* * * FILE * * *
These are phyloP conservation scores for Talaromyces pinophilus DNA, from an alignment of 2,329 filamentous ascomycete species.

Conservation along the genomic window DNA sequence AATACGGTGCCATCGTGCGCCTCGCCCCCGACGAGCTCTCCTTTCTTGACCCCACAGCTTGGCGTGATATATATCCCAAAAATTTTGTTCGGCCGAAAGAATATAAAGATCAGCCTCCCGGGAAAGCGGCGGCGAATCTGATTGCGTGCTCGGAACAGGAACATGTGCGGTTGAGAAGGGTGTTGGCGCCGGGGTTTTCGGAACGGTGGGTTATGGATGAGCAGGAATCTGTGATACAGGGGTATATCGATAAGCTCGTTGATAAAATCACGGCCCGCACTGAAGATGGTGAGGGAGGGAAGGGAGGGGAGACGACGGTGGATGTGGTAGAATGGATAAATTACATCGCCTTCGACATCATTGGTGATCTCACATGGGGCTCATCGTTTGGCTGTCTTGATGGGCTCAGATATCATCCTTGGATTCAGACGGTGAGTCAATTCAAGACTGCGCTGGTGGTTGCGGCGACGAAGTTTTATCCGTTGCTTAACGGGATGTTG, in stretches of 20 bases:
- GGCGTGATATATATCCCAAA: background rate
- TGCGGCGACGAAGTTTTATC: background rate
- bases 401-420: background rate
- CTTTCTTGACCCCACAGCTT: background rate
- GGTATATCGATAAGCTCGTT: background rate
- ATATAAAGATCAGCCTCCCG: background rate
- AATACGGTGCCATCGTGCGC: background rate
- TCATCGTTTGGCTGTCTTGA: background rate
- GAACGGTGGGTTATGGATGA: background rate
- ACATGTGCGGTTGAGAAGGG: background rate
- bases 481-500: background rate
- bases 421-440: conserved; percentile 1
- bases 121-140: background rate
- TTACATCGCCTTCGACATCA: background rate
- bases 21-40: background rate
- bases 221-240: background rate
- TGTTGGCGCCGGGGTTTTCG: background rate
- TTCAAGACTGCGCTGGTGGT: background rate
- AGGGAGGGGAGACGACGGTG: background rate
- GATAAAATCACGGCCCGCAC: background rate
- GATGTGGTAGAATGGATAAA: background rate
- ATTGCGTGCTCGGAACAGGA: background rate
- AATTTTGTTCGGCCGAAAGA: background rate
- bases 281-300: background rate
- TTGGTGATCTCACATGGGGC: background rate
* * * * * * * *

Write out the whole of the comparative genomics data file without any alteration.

These are phyloP conservation scores for Talaromyces pinophilus DNA, from an alignment of 2,329 filamentous ascomycete species.

Conservation along the genomic window DNA sequence AATACGGTGCCATCGTGCGCCTCGCCCCCGACGAGCTCTCCTTTCTTGACCCCACAGCTTGGCGTGATATATATCCCAAAAATTTTGTTCGGCCGAAAGAATATAAAGATCAGCCTCCCGGGAAAGCGGCGGCGAATCTGATTGCGTGCTCGGAACAGGAACATGTGCGGTTGAGAAGGGTGTTGGCGCCGGGGTTTTCGGAACGGTGGGTTATGGATGAGCAGGAATCTGTGATACAGGGGTATATCGATAAGCTCGTTGATAAAATCACGGCCCGCACTGAAGATGGTGAGGGAGGGAAGGGAGGGGAGACGACGGTGGATGTGGTAGAATGGATAAATTACATCGCCTTCGACATCATTGGTGATCTCACATGGGGCTCATCGTTTGGCTGTCTTGATGGGCTCAGATATCATCCTTGGATTCAGACGGTGAGTCAATTCAAGACTGCGCTGGTGGTTGCGGCGACGAAGTTTTATCCGTTGCTTAACGGGATGTTG, in stretches of 20 bases:
- GGCGTGATATATATCCCAAA: background rate
- TGCGGCGACGAAGTTTTATC: background rate
- bases 401-420: background rate
- CTTTCTTGACCCCACAGCTT: background rate
- GGTATATCGATAAGCTCGTT: background rate
- ATATAAAGATCAGCCTCCCG: background rate
- AATACGGTGCCATCGTGCGC: background rate
- TCATCGTTTGGCTGTCTTGA: background rate
- GAACGGTGGGTTATGGATGA: background rate
- ACATGTGCGGTTGAGAAGGG: background rate
- bases 481-500: background rate
- bases 421-440: conserved; percentile 1
- bases 121-140: background rate
- TTACATCGCCTTCGACATCA: background rate
- bases 21-40: background rate
- bases 221-240: background rate
- TGTTGGCGCCGGGGTTTTCG: background rate
- TTCAAGACTGCGCTGGTGGT: background rate
- AGGGAGGGGAGACGACGGTG: background rate
- GATAAAATCACGGCCCGCAC: background rate
- GATGTGGTAGAATGGATAAA: background rate
- ATTGCGTGCTCGGAACAGGA: background rate
- AATTTTGTTCGGCCGAAAGA: background rate
- bases 281-300: background rate
- TTGGTGATCTCACATGGGGC: background rate